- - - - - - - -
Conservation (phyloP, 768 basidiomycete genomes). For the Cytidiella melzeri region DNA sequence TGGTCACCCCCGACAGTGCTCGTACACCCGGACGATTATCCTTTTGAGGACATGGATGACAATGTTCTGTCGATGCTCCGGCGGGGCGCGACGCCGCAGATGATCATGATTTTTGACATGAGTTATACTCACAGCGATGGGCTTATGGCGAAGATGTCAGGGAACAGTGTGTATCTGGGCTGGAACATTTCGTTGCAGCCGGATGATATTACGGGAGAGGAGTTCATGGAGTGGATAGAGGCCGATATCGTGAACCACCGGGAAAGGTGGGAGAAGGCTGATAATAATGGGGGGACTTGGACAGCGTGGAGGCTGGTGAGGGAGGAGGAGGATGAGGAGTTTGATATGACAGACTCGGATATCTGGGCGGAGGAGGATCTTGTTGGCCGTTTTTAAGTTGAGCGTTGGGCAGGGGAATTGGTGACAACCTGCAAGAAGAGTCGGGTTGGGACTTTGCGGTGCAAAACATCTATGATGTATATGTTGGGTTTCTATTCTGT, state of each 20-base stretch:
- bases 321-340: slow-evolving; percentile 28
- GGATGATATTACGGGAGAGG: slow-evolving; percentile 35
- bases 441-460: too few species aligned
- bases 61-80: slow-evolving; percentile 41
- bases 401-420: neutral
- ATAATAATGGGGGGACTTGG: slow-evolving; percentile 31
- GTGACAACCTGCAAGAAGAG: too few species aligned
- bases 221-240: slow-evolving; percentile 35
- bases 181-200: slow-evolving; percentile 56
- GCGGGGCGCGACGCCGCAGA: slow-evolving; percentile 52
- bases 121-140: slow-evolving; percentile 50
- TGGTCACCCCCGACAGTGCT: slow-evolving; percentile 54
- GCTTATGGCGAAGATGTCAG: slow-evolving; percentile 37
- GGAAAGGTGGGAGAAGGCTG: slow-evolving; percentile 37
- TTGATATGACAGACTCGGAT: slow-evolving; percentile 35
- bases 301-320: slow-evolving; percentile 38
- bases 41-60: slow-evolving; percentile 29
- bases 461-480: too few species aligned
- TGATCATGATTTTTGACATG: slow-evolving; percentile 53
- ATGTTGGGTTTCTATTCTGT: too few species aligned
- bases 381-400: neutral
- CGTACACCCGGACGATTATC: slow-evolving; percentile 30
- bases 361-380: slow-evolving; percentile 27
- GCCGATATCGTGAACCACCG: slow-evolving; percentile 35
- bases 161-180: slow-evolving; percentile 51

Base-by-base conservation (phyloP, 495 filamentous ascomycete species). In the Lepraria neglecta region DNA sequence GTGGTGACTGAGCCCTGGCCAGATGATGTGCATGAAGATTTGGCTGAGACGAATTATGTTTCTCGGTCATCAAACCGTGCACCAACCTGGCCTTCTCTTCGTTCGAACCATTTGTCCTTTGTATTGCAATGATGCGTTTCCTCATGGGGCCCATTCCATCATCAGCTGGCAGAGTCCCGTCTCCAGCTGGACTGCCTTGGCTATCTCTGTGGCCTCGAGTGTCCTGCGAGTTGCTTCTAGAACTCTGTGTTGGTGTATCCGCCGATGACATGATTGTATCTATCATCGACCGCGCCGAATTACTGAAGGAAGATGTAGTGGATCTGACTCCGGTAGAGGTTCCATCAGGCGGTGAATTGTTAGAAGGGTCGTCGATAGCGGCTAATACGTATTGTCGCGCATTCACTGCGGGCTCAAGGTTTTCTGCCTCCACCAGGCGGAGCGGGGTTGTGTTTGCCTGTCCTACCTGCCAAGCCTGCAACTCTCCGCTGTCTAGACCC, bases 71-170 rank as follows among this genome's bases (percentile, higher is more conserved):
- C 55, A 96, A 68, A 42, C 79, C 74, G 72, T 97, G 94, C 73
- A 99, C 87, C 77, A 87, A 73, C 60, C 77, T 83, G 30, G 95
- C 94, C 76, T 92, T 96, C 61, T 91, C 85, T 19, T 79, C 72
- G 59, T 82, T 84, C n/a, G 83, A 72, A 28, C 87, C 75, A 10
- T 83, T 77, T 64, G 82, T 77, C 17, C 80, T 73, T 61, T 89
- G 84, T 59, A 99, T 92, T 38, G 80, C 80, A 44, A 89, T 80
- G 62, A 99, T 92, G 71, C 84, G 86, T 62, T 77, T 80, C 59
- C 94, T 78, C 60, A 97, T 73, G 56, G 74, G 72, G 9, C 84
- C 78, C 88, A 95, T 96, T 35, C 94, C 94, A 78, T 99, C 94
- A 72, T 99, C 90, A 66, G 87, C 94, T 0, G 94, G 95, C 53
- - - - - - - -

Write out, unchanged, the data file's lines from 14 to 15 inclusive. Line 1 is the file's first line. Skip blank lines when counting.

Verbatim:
- GCTTATGGCGAAGATGTCAG: slow-evolving; percentile 37
- GGAAAGGTGGGAGAAGGCTG: slow-evolving; percentile 37